For its 150th year celebration, Mount Lodge gets ready to bring the birds back
The green cover around the Freemasons’ Hall in Egmore is calming, and as one of its older member exclaims as he steps out of the hall, “unique”. “Where do you find places like these anymore?” he enquires as the sesquicentennial celebrations of Mount Lodge are in full flow. The number of trees in the area has been classified and sparrow boxes have been put up. This is part of their ongoing initiative to give back to the environment.
The sparrow boxes have been arranged in association with the Madras Naturalists’ Society (MNS). “They have a beautiful campus and when they approached us for their 150th year celebration, we decided that the best way to mark this date was by promoting conservation,” says R. Bhanumathi of MNS. “We’ve got about 20 sparrow boxes here — earthen pots and wooden boxes — that we’ll be putting up around the place and distributing to members.”
Why the birds flew
T. Murugavel of MNS explains the importance of sparrows and why they have suddenly disappeared. “Most people think that sparrows have gone because of the mobile phone towers. But that’s the least of the reasons. They have just gone to places where they can find food,” he says. Since grains now come in sealed plastic packets, people no longer spread them on terraces or spill them on their way back from the neighbourhood store. “Also, houses in the old days had many nooks and corners to build nests. Apartments aren’t too suited for sparrows. But that is not all. Petrol and oil spills kill the insects and worms that sparrows feed their babies with.”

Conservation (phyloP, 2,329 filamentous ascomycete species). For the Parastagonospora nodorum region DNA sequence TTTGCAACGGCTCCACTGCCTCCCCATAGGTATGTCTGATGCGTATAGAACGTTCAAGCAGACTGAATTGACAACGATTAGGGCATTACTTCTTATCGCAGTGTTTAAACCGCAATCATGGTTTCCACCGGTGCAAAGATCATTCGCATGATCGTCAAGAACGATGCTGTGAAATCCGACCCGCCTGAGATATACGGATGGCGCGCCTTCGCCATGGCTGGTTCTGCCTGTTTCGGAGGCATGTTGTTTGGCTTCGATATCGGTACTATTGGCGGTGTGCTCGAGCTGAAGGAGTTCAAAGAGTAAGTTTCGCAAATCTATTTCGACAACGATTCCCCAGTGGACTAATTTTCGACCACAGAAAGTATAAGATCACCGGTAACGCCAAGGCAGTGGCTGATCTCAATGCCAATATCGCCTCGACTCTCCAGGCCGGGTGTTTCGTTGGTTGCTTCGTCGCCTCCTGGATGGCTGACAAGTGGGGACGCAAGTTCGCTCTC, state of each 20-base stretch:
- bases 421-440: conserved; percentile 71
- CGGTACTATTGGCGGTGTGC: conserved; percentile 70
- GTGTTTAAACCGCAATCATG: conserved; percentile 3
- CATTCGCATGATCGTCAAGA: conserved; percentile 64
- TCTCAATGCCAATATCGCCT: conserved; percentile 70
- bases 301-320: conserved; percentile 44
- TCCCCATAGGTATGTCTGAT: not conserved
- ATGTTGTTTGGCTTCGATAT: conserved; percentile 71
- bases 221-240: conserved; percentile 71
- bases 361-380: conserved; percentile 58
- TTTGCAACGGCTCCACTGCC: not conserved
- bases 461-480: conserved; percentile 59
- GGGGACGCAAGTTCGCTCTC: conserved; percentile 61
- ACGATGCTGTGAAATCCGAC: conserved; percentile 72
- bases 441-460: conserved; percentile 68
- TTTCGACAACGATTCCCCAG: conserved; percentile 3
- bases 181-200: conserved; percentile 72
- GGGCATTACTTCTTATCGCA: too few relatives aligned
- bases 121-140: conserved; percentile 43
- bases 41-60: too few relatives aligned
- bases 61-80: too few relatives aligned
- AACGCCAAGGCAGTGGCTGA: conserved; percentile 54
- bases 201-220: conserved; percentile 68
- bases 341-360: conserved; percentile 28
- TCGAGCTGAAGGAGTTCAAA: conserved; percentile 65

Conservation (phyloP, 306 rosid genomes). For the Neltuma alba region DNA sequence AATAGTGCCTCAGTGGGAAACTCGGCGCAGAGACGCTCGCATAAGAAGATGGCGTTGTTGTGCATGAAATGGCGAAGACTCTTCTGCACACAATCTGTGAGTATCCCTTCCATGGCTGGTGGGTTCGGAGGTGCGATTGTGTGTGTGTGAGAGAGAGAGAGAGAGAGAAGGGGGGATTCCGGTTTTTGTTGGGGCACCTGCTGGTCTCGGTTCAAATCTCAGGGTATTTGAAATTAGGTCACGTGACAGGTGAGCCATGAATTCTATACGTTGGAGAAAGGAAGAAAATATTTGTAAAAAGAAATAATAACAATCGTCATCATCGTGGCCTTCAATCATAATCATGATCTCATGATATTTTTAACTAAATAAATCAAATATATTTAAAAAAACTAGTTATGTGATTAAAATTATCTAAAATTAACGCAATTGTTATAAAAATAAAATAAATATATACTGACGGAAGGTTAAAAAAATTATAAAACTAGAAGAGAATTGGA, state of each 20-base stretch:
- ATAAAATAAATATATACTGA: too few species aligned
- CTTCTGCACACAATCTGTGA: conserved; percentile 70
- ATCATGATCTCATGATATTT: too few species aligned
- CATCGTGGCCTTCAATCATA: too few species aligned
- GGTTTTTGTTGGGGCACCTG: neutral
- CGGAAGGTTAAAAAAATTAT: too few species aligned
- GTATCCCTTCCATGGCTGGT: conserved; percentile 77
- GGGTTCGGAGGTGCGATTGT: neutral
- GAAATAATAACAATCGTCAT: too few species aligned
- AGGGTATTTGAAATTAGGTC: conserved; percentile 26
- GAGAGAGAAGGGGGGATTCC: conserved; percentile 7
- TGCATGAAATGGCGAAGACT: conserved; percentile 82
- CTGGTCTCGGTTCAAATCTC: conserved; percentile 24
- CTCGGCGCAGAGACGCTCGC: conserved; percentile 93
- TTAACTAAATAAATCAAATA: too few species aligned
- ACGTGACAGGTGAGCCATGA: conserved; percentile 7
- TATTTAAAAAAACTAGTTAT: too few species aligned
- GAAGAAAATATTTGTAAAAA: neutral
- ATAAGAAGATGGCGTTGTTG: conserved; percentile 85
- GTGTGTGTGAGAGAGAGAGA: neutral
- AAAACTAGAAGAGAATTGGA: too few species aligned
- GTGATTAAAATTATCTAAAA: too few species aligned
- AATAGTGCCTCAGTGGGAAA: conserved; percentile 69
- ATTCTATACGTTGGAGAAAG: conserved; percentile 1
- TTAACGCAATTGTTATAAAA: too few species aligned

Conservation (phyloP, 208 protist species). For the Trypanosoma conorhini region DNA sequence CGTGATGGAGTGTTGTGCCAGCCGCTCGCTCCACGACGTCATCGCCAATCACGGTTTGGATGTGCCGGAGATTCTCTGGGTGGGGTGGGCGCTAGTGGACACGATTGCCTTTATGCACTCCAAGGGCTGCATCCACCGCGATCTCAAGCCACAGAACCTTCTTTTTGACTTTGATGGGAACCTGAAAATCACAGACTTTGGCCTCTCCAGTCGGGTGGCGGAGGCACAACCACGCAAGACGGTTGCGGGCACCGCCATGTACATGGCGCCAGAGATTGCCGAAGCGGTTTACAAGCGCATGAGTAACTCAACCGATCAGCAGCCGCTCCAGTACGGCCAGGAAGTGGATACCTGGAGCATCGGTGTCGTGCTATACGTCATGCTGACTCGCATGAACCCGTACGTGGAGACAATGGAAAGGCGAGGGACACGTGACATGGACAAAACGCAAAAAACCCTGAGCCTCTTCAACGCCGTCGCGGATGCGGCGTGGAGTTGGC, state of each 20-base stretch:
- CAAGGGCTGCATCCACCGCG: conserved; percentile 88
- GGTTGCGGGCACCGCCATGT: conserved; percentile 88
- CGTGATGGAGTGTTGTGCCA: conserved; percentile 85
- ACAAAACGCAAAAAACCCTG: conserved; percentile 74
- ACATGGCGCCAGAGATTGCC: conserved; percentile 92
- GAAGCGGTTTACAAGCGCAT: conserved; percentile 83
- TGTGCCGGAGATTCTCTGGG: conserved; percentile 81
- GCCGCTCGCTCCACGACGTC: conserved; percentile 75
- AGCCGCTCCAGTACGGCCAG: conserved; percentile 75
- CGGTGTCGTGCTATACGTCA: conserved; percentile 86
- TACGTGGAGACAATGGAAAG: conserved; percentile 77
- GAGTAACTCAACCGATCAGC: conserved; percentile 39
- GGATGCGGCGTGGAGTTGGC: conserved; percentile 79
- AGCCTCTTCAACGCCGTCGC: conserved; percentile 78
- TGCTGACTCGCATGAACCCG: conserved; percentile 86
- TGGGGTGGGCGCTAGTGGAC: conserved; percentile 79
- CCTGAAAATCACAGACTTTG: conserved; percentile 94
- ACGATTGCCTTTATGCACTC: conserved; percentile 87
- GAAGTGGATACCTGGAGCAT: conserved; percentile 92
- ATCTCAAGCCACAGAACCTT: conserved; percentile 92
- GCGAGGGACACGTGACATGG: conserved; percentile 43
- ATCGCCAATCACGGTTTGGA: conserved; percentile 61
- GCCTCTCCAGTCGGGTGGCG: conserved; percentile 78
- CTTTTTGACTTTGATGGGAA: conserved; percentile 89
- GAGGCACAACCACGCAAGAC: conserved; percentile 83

These sparrow boxes are also available to the public too. “We have inaugurated this project so that students and people in this neighbourhood can take these initiatives to their homes,” says Kylas Swaminathan, a freemason. “We will be reviewing it every quarter to see how successful it is.”
There are 118 trees to house these sparrows on the Mount Lodge campus, and over 15 of them are remnants of three species that used to inhabit the tropical forests of old Madras — Mimusops eElengi, which is a part of the chickoo family; Streblus aAsper, a part of the fig family; and Wrightia tTinctoria. “These trees store 25 tonnes of carbon and let out five tonnes of oxygen every year,” says M. Udayakumar, DST inspire fellow, Department of Botany, Pachaiyappa’s College, who classified the trees. “It is rare to find so many trees in such a small area.”
If you’d like to have a sparrow box, call Kylas at 95000-10467.